introduced on Monday at the State of the City speech, which came on the heels of last week’s decision by the city council-–after endless turf battles—to move all of LA’s gang intervention and prevention money and programs to the mayor’s office, as had been strongly recommended by City Controller Laura Chick.

Hahn was on the show in particularly to discuss her support
of a November ballot measure that would ask LA residents to pay three dollars a person per month toward gang violence prevention and intervention programs, a tax that could generate an additional $30 million a year. (On Monday, Hahn and Councilwomen Jan Perry and Wendy Greuel announced that they’d joined together to form what they are calling Mothers Against Gang Violence in order to push the three-buck a person ballot proposal.)

Certainly, with the city facing a $400 million deficit this year, an additional $30 million more for the desperately needed programs is a great idea- –especially now that we’ve got the beginnings of a coherent gang plan that will be administered under one roof. But, Hahn’s fundraising gambit begged a question: would politics as usual still call the shots should the measure be passed?

In other words: now that the City Council has been boxed into handing over control of the city’s gang money, would Janice Hahn try to yank that new $30 mil into the council’s pocket? Or would she put turf wars aside and hand it all over to the mayor?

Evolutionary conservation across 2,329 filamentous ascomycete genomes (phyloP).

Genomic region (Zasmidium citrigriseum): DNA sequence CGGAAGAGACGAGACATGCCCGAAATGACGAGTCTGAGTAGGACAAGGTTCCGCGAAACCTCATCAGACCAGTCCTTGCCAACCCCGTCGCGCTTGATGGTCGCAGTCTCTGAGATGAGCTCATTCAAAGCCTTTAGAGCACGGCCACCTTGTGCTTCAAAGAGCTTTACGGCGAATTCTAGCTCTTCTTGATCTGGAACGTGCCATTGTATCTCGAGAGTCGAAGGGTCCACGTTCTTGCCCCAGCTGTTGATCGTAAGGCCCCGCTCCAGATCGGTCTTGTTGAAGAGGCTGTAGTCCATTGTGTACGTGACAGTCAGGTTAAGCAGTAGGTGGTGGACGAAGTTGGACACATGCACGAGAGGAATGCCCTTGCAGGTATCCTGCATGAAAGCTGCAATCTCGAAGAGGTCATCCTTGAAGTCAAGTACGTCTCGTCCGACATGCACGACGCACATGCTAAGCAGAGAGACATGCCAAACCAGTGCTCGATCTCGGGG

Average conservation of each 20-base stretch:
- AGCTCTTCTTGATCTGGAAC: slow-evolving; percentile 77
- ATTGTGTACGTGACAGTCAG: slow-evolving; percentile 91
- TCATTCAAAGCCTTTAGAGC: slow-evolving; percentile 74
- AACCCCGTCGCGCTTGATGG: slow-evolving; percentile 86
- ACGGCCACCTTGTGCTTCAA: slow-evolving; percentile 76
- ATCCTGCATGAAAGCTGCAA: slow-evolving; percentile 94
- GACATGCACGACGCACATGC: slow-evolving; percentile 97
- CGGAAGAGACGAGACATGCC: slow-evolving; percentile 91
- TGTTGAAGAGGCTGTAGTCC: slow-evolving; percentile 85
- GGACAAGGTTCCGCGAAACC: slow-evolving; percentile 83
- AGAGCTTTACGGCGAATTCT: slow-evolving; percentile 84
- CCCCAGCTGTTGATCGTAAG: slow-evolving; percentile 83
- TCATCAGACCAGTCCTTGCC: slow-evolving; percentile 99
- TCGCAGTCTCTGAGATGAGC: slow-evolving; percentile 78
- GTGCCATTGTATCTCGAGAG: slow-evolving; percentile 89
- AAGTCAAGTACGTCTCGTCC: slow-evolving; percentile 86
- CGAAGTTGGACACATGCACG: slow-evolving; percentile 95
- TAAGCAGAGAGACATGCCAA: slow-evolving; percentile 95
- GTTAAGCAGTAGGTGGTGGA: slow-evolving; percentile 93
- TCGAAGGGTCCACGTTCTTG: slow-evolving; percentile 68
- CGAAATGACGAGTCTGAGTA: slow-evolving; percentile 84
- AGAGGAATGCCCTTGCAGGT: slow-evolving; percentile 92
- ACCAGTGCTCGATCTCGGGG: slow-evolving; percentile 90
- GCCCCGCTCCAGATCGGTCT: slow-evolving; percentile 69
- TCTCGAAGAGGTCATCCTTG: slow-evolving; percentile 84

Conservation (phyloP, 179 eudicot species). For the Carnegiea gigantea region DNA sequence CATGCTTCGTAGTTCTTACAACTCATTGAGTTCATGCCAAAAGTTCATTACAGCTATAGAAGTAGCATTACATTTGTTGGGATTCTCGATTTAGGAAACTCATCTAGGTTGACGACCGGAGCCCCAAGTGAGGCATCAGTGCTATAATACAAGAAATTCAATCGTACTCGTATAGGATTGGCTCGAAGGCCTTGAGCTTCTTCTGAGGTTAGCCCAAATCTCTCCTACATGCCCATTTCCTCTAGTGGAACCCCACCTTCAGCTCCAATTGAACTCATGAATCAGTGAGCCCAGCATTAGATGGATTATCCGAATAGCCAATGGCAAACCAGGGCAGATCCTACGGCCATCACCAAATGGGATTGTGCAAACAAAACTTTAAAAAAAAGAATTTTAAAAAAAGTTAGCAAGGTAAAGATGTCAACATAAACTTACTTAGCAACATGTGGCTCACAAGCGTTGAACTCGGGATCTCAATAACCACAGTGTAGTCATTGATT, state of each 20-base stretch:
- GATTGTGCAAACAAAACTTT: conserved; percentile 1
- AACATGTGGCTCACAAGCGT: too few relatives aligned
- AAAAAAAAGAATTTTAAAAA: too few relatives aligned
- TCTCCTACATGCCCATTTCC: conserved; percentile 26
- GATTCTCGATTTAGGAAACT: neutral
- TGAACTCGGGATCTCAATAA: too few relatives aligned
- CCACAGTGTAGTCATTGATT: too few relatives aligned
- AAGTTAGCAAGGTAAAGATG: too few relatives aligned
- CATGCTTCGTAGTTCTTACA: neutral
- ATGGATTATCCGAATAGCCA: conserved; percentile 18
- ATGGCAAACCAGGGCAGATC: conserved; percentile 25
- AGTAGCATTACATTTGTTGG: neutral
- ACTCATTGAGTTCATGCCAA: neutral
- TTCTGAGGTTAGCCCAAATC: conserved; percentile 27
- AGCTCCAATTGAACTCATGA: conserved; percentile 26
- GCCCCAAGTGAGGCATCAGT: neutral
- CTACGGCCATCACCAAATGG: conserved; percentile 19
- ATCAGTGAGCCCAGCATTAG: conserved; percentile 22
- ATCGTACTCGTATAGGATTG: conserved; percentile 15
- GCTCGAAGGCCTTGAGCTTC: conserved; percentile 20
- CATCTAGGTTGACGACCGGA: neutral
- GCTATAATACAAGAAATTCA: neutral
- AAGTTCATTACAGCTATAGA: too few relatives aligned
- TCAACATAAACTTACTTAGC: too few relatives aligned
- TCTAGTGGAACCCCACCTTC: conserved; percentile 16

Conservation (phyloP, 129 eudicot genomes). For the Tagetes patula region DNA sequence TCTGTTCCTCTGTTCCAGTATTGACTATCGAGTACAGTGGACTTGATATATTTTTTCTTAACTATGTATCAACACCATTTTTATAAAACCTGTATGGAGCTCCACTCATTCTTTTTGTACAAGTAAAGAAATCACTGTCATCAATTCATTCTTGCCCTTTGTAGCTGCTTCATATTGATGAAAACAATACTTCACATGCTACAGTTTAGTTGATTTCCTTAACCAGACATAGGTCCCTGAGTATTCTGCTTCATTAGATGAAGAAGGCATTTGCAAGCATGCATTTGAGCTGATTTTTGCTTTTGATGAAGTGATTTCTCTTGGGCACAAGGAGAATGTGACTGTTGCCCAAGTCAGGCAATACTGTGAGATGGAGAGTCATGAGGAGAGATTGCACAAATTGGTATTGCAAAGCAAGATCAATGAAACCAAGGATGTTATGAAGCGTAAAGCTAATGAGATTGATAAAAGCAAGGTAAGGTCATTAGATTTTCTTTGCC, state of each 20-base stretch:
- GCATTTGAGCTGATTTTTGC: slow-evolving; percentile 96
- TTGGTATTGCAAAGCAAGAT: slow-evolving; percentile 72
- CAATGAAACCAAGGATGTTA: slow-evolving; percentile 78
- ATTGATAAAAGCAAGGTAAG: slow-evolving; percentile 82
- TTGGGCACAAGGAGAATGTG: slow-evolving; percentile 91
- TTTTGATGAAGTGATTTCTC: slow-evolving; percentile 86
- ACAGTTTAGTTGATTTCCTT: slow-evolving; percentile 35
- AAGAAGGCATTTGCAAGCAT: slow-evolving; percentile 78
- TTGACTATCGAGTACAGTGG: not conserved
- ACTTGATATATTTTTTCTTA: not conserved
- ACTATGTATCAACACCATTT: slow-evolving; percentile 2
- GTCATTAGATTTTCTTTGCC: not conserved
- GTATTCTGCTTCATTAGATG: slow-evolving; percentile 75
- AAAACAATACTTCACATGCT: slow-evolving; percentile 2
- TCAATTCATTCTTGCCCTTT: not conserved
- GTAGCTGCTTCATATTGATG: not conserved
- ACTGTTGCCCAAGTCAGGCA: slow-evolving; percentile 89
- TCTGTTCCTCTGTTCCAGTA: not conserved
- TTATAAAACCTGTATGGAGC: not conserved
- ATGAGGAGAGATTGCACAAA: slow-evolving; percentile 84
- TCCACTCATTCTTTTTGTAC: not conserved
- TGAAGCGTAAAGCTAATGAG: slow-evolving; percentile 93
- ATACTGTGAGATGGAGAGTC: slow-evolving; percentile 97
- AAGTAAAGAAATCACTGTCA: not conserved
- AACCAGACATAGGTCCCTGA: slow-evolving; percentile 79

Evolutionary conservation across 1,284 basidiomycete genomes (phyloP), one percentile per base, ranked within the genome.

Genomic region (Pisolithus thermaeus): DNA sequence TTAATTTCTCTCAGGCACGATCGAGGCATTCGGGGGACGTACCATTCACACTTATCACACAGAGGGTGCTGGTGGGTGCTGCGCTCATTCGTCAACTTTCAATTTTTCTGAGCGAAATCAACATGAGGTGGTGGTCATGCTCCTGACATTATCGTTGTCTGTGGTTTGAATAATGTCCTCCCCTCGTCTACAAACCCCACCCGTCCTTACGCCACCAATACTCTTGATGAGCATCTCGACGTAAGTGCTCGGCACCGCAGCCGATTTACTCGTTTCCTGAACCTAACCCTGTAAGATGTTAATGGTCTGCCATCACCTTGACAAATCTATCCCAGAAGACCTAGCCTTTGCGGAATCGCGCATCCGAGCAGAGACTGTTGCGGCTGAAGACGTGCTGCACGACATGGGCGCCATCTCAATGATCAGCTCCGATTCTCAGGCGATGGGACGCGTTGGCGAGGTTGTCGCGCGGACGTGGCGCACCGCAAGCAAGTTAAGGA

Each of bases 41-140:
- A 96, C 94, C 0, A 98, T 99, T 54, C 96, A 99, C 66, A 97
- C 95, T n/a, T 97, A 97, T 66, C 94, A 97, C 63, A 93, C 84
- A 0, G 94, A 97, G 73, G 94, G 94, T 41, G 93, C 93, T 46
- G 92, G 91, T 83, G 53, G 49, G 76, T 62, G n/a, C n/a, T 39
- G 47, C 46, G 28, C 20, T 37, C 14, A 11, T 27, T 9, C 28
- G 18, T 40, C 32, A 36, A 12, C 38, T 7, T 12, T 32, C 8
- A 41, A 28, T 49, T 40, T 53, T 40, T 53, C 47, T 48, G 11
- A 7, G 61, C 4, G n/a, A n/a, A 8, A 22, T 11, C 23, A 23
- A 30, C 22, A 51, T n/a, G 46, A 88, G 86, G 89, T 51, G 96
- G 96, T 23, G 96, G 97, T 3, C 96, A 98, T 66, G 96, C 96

Earlier in the week, I’d discussed the issue with one of Hahn’s aides, and he told me that he honestly didn’t know.

So toward the end of the Wednesday night’s show,
I brought up the issue and said I hoped that the Councilwoman would do the latter. At that juncture, Warren Olney jumped it and asked her directly.

There was a pause,
and then Janice Hahn, to her credit, showed leadership and made the right commitment.

“Absolutely,” she said.

So there you have it. After two years of turf wars over gangs….actual progress.

NOTE: LA City Beat has an interesting interview
with Laura Chick about gangs and city hall turf wars.

ALSO, you can listen to the show here.

PS: What kind of person asks a presidential candidate questions like
: “Does Jeremiah Wright love America as much as you?”

Posted in Antonio Villaraigosa, City Government, Gangs, LA City Council | 11 Comments »

THE GREAT LA GANG WARS: Tony C. Does the Right Thing for the Wrong Reasons

April 9th, 2008 by Celeste Fremon


Well it’s settled, signed sealed and delivered, written in stone
…and thoroughly peed on by all who felt the need to make their mark on the thing:

Just before 1 pm today, the Los Angeles City Council voted to officially take
all the city’s gang prevention and intervention programs and move the whole kit and kaboodle to the mayor’s office for oversight.

In act of transparent face-saving, Councilman Tony Cardenas
made the needed motion using glowing terms that suggested that the idea of shifting control of the programs from the City Council to Villaraigosa’s office was his all along—never mind the fact that he’s been fighting the idea tooth, nail and press release ever since Controller Laura Chick made the transfer recommendation in her February report.